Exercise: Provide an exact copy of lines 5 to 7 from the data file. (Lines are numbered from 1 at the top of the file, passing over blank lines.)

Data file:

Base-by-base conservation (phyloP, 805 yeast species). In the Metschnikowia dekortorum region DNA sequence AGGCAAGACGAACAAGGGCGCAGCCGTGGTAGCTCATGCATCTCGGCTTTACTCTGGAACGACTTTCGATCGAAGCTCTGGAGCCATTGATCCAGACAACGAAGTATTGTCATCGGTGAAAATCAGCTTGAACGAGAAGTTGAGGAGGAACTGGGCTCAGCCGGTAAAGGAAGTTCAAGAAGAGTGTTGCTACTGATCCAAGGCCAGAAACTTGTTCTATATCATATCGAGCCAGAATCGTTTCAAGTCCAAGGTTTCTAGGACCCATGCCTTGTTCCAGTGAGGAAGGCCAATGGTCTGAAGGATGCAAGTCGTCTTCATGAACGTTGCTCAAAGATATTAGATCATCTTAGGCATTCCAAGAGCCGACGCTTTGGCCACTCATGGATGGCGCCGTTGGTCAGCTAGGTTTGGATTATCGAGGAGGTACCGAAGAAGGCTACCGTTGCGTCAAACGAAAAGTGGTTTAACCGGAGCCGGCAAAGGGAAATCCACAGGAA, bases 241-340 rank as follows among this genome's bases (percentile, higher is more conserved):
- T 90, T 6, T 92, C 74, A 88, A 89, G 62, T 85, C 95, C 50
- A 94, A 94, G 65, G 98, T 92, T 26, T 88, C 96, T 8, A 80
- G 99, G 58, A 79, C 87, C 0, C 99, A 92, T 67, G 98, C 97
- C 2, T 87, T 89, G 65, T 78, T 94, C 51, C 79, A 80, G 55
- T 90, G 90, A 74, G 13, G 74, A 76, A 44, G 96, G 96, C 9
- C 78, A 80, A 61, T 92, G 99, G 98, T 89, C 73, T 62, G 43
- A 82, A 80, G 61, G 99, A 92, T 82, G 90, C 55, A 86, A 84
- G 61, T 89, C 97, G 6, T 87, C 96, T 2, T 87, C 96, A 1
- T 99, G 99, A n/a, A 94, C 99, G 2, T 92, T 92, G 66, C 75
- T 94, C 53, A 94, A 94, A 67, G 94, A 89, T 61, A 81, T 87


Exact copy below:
- C 2, T 87, T 89, G 65, T 78, T 94, C 51, C 79, A 80, G 55
- T 90, G 90, A 74, G 13, G 74, A 76, A 44, G 96, G 96, C 9
- C 78, A 80, A 61, T 92, G 99, G 98, T 89, C 73, T 62, G 43